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Wall Street Faces Stricter Margin Rules Amid Zero-Day Options Frenzy

Quiver Editor

The world’s largest derivatives-clearing house is seeking to introduce fresh margin requirements on Wall Street firms as the frenzy in zero-day options shows no sign of letting up. The Options Clearing Corp. (OCC) is looking to harden rules on intraday margins at brokers and dealers in the event their risk exposures breach certain thresholds. Additionally, the OCC proposes a monthly add-on to their collateral contributions to ensure the smooth functioning of markets.

This push from industry supervisors aims to secure market discipline amid the trading frenzy in equity contracts that expire within 24 hours, known as 0DTE. These options now make up half of the S&P 500’s (SPY) total options trading. JPMorgan (JPM) strategists have warned that this activity threatens to destabilize the broader equity landscape, a scenario that has received pushback from entities like Cboe Global Markets (CBOE).

Market Overview:
  • OCC proposes stricter intraday margin requirements.
  • New rules target options with zero days to expiration (0DTE).
  • JPMorgan warns of potential market destabilization.
Key Points:
  • OCC's new measures need SEC approval.
  • New margin rules could trigger calls when risk levels spike.
  • Federal Reserve survey highlights varying risk-management practices.
Looking Ahead:
  • OCC’s proposals could face industry feedback before implementation.
  • Stricter rules may impact trading volumes and market activity.
  • Market participants must adapt to changing regulatory landscapes.

The OCC’s proposals, which require approval from the Securities and Exchange Commission, are aimed at mitigating the risks associated with the boom in ultra-short-term options trading. The Chicago-based organization, providing central clearing and settlement services across exchanges, seeks to ensure member firms contribute more to a buffer fund designed to handle market turmoil.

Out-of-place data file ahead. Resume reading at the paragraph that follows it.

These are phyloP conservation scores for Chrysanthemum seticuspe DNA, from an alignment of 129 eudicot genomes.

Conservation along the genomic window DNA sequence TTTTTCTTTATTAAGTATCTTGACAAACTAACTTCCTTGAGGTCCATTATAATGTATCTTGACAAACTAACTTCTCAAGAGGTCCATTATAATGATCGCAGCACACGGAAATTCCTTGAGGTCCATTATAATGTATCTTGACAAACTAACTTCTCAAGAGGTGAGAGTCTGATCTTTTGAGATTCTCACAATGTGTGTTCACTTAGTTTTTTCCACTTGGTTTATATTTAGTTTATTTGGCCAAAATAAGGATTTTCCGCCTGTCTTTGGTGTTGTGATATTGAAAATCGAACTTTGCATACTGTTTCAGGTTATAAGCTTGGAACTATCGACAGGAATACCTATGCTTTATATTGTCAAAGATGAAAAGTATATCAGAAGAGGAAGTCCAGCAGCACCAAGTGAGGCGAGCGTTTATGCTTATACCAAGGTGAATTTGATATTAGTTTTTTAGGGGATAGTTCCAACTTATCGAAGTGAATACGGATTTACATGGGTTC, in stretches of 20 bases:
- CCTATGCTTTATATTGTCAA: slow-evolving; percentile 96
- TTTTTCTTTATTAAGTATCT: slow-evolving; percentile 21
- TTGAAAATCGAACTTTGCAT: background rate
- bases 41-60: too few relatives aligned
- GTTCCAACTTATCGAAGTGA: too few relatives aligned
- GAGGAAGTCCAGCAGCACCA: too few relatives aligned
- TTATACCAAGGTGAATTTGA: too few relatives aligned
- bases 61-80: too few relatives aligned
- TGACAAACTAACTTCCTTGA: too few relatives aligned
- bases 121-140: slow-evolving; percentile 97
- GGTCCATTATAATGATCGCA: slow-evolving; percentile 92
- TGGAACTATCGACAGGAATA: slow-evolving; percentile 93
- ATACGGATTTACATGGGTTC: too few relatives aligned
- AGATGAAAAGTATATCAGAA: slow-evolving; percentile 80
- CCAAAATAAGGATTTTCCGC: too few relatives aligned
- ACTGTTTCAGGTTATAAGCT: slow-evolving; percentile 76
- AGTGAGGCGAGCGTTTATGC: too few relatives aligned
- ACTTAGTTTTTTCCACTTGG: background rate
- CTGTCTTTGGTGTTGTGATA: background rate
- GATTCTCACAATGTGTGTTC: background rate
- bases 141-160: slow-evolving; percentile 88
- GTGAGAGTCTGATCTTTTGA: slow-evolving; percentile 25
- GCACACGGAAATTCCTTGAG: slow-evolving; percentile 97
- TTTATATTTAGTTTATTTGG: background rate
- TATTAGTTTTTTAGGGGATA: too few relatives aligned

This move has caught the attention of regulators, with the Federal Reserve including special questions about risk-management practices and client activity in a survey last September. Notably, the survey found that two-fifths of dealers don’t require the counterparty to provide collateral for 0DTE trades, while the rest do so only when market volatility is elevated.

Industry reactions are mixed. JJ Kinahan, president of Tastytrade, supports the OCC’s motion but is concerned that overly restrictive measures could stifle trading activity. The potential requirement for firms to put down more capital could disallow certain trades, potentially reducing overall market volume and impacting market liquidity.

About the Author

David Love is an editor at Quiver Quantitative, with a focus on global markets and breaking news. Prior to joining Quiver, David was the CEO of Winter Haven Capital.

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